It’s the moment you dread: A document marked LAWSUIT arrives at your desk. An employee has sued the company in court claiming sexual harassment or maybe failure to pay overtime wages. The lawsuit even includes threats of class action.
The U.S. Supreme Court has now issued a business-friendly ruling that gives employers the freedom to work out problems privately. It ruled that companies may include in their employment contracts provisions that limit aggressive and costly lawsuits—including class action lawsuits.
Savvy companies, including big-time accounting firm Ernst & Young, use simple arbitration agreements in their employment contracts. These arbitration agreements prohibit employees from banding together and running to court to assert federal labor law violations. Rather, the agreements require that employees—current and former—engage in a private, low-cost arbitration process on an individual basis.
Arbitration allows employment-based complaints to be resolved by a streamlined process where an arbitrator (like a judge) hears both sides and issues a binding decision. The types of lawsuits that may be limited to individual arbitration include claims for overtime pay, claims of discrimination, and claims of sexual harassment. This is a major win for employers. No matter the size of the company, binding arbitration agreements and class action waivers can protect from serious legal risk.
The benefits of arbitration are great for employers and employees alike:
- Arbitration is much faster than traditional courtroom litigation, which can take years
- Arbitration is confidential and allows sensitive issues to be discussed openly
- Arbitration is less expensive compared with courtroom litigation and months of discovery
- Arbitration is solution-oriented and allows parties to peaceably resolve their disputes in a way that can actually save a relationship rather than create lawsuit hostility
- Arbitration avoids pressuring employers into high-dollar payouts to avoid even higher-dollar litigation costs
- Arbitration allows employees to be heard in a fair, impartial environment
But arbitration protections do not apply automatically—and they must be carefully written to ensure they comply with detailed legal requirements. Done correctly, however, careful planning and contract drafting can limit one of the most draining costs and growing risks to employers.
Employers often pride themselves in providing an open and diverse workplace where employees can thrive. Open fights can disrupt the workplace and drain funds that could be otherwise spent on workplace improvements. Smart companies like Uber and Starbucks make easy dispute resolution a priority. Their employment agreements include litigation waivers and mandatory mediation and arbitration clauses, but they also include clear prohibitions on improper workplace behavior and resources for any employee who believes she or he is a victim of improper behavior.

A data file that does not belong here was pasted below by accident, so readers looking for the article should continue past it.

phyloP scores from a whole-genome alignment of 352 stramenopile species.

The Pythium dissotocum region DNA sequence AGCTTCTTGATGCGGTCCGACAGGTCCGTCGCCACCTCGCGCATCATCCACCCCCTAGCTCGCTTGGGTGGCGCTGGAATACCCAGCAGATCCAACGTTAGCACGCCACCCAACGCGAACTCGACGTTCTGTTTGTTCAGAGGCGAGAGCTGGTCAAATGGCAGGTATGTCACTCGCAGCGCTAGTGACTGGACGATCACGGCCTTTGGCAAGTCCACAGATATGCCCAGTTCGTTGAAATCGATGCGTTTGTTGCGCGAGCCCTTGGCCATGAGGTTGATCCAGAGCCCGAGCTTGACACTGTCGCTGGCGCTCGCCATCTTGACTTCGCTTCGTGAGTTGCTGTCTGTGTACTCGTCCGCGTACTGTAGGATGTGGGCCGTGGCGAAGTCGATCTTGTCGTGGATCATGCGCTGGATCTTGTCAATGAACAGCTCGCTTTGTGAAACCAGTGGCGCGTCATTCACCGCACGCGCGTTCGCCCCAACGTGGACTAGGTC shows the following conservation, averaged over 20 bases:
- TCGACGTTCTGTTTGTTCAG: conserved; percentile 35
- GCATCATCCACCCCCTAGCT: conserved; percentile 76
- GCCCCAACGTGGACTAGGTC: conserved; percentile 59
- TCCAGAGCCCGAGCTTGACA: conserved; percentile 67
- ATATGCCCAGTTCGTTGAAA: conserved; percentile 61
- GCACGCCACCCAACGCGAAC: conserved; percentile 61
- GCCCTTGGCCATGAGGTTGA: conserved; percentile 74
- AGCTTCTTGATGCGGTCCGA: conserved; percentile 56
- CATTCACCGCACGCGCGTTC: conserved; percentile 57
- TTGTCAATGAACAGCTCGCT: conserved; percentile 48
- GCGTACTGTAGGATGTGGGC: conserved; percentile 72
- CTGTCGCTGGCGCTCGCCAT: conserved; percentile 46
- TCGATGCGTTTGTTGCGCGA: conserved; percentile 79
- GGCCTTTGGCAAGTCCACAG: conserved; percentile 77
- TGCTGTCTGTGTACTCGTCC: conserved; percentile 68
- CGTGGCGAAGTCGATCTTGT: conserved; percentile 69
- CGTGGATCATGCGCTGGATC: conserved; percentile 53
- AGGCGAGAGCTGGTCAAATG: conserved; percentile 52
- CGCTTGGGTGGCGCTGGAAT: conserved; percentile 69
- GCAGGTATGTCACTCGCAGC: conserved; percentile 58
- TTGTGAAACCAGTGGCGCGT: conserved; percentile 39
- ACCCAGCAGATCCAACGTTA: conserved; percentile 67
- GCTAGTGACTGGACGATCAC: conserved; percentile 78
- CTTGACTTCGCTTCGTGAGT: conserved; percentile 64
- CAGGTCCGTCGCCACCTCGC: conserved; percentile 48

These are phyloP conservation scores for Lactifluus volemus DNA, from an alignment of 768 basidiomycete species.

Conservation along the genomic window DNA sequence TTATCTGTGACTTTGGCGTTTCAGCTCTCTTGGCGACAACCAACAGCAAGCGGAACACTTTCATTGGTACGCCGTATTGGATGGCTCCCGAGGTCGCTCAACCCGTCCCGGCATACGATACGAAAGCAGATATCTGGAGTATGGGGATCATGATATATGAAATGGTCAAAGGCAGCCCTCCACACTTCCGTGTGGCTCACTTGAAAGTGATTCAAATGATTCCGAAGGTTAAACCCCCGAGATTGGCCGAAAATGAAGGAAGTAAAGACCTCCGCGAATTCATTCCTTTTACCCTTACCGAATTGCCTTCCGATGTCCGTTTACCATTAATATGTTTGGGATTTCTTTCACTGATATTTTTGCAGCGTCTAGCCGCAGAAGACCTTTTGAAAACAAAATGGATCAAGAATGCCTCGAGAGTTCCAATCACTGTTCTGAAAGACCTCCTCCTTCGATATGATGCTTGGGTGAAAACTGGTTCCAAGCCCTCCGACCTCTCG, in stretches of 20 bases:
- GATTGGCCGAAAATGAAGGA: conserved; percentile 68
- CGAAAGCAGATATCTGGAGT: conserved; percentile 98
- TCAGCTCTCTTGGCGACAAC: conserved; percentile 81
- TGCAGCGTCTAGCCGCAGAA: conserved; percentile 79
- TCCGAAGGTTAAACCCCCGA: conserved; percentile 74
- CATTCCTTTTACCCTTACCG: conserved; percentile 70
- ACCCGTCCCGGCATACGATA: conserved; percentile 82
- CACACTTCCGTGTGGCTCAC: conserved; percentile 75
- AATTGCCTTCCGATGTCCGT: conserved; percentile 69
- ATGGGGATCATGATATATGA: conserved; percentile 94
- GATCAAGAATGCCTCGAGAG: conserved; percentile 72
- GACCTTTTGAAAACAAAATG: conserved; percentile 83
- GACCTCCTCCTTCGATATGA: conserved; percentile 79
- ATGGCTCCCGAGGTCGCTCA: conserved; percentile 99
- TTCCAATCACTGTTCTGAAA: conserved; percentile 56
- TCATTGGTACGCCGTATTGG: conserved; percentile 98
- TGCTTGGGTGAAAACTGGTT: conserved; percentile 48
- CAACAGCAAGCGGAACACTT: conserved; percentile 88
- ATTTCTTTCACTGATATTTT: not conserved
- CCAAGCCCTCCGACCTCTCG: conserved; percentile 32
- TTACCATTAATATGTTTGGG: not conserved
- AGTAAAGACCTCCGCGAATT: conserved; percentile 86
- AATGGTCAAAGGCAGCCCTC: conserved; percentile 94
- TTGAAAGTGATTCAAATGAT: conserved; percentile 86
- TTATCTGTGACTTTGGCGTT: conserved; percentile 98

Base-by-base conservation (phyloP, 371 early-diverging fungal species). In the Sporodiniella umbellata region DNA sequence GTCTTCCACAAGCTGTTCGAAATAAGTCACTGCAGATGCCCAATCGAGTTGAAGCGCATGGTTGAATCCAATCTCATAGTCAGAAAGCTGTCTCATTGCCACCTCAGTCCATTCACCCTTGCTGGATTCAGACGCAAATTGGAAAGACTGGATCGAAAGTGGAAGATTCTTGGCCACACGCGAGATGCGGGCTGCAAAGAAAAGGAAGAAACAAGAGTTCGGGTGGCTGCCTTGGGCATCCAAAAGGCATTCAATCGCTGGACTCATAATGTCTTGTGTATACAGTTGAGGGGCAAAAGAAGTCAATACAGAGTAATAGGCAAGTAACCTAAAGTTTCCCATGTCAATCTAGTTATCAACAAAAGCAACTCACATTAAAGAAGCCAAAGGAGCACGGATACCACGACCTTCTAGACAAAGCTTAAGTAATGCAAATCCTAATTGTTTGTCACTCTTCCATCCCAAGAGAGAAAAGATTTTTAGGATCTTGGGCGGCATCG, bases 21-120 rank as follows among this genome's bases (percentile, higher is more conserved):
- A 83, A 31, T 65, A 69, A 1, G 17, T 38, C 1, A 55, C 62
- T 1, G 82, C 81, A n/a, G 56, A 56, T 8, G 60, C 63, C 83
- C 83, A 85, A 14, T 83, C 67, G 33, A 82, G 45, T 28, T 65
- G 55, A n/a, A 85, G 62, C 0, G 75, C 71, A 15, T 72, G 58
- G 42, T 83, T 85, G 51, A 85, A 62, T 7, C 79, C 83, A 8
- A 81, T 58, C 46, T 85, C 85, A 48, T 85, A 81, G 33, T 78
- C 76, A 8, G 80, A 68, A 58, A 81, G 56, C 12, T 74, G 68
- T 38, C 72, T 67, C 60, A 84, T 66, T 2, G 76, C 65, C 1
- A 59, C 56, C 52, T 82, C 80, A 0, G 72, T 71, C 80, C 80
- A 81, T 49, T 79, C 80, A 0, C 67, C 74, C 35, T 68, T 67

Many employees are grateful to have clear complaint procedures. Done properly, an employee handbook can provide a safe path for reporting misconduct. These provisions can empower employees who are fearful of public litigation, which can have long-term career impacts and untold costs. We recommend that employers implement a multi-step process for handling complaints, which ends in arbitration if not resolved beforehand. Our processes follow methods approved by the Supreme Court. Major arguments between parties are avoided and decisions are reached in a reasonable time rather than years.
Logistics and trucking companies face especially steep risk of employment-based lawsuits. The industry is known for high levels of sexual harassment claims and long hours that can result in overtime and other claims. Yet many logistics companies are slow to update their employment agreements to protect from these risks. Our experience indicates that less than 20% of logistics companies have adequate protections, compared with nearly 60% of companies in other major industries that have updated their employee contracts, handbooks, policies, and procedures.
As mentioned earlier, proper contract drafting by an experienced attorney is critical. Small errors can result in big costs. Common errors include:
- Failure to inform employees properly of arbitration requirements
- Inconsistent employment materials that invalidate protections
- Outdated contracts
- Unclear harassment policies and procedures
- Wage and salary errors that lead to federal law violations
The workplace is constantly changing. Employees are increasingly outspoken about problems they encounter. Plaintiff’s lawyers are vying for business to bring high-dollar class actions and strongarm swift settlements. Employers desire to help root out bad behavior and give employees a chance to be fairly heard. To achieve these common goals, logistics companies must update their policies and procedures to remain fair to employees, competitive in the industry, and protected. Thankfully, the recent rulings by the Supreme Court help. Action, however, is required to not to be caught without these new protections.
Please do not hesitate to contact us if we may assist with updating your Employee Handbook, Driver Manual, and/or contracts.